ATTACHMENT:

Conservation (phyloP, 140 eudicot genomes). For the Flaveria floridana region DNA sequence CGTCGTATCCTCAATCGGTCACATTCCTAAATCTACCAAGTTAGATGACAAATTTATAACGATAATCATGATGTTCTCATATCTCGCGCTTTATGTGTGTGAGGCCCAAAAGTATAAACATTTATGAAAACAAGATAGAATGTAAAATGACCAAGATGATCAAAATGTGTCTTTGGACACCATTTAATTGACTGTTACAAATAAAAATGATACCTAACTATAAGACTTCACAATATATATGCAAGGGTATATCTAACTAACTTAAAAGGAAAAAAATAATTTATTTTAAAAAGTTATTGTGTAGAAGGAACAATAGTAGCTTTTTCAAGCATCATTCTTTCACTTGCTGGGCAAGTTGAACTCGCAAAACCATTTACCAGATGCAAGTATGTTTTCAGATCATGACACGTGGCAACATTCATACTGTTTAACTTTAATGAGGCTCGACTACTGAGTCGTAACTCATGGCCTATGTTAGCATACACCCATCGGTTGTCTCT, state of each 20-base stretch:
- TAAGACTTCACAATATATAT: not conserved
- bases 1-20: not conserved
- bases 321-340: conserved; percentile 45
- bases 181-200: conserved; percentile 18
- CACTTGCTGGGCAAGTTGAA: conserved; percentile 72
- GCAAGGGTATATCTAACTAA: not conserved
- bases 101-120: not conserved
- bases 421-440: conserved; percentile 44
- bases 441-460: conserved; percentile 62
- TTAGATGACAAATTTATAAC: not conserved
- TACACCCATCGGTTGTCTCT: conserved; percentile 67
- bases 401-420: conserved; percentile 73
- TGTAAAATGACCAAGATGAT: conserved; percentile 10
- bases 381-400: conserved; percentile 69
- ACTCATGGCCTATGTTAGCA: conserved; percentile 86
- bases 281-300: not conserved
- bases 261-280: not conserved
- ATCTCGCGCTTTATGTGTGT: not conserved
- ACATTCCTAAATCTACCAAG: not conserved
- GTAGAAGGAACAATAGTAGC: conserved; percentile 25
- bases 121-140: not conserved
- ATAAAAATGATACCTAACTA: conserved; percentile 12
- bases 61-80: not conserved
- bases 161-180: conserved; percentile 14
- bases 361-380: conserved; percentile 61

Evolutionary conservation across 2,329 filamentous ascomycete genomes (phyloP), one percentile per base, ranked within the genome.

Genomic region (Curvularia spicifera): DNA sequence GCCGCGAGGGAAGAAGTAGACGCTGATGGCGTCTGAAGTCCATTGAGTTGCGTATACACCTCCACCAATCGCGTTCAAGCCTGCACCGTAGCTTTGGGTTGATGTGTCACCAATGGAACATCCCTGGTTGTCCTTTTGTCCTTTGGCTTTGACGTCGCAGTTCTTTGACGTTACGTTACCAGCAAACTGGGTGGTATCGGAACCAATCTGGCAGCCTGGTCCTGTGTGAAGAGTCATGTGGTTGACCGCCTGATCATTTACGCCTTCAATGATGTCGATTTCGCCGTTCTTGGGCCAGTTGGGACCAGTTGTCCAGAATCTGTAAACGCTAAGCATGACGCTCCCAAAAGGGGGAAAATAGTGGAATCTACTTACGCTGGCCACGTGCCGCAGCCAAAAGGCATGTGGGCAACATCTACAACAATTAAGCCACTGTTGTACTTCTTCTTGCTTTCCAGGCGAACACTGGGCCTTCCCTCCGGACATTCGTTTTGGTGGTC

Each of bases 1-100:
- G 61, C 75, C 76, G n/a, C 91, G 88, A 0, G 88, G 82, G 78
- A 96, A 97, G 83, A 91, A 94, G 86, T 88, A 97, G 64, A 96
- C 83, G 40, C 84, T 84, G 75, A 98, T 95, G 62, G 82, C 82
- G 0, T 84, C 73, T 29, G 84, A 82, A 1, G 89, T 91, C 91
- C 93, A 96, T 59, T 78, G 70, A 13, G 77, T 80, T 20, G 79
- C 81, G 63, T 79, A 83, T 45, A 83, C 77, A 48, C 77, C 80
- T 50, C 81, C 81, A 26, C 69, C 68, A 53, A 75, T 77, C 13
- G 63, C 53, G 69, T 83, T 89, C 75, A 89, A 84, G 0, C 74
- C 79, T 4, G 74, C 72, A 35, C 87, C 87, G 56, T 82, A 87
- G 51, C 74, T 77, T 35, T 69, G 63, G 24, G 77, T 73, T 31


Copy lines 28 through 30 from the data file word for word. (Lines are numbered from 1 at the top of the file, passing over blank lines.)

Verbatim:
Genomic region (Curvularia spicifera): DNA sequence GCCGCGAGGGAAGAAGTAGACGCTGATGGCGTCTGAAGTCCATTGAGTTGCGTATACACCTCCACCAATCGCGTTCAAGCCTGCACCGTAGCTTTGGGTTGATGTGTCACCAATGGAACATCCCTGGTTGTCCTTTTGTCCTTTGGCTTTGACGTCGCAGTTCTTTGACGTTACGTTACCAGCAAACTGGGTGGTATCGGAACCAATCTGGCAGCCTGGTCCTGTGTGAAGAGTCATGTGGTTGACCGCCTGATCATTTACGCCTTCAATGATGTCGATTTCGCCGTTCTTGGGCCAGTTGGGACCAGTTGTCCAGAATCTGTAAACGCTAAGCATGACGCTCCCAAAAGGGGGAAAATAGTGGAATCTACTTACGCTGGCCACGTGCCGCAGCCAAAAGGCATGTGGGCAACATCTACAACAATTAAGCCACTGTTGTACTTCTTCTTGCTTTCCAGGCGAACACTGGGCCTTCCCTCCGGACATTCGTTTTGGTGGTC

Each of bases 1-100:
- G 61, C 75, C 76, G n/a, C 91, G 88, A 0, G 88, G 82, G 78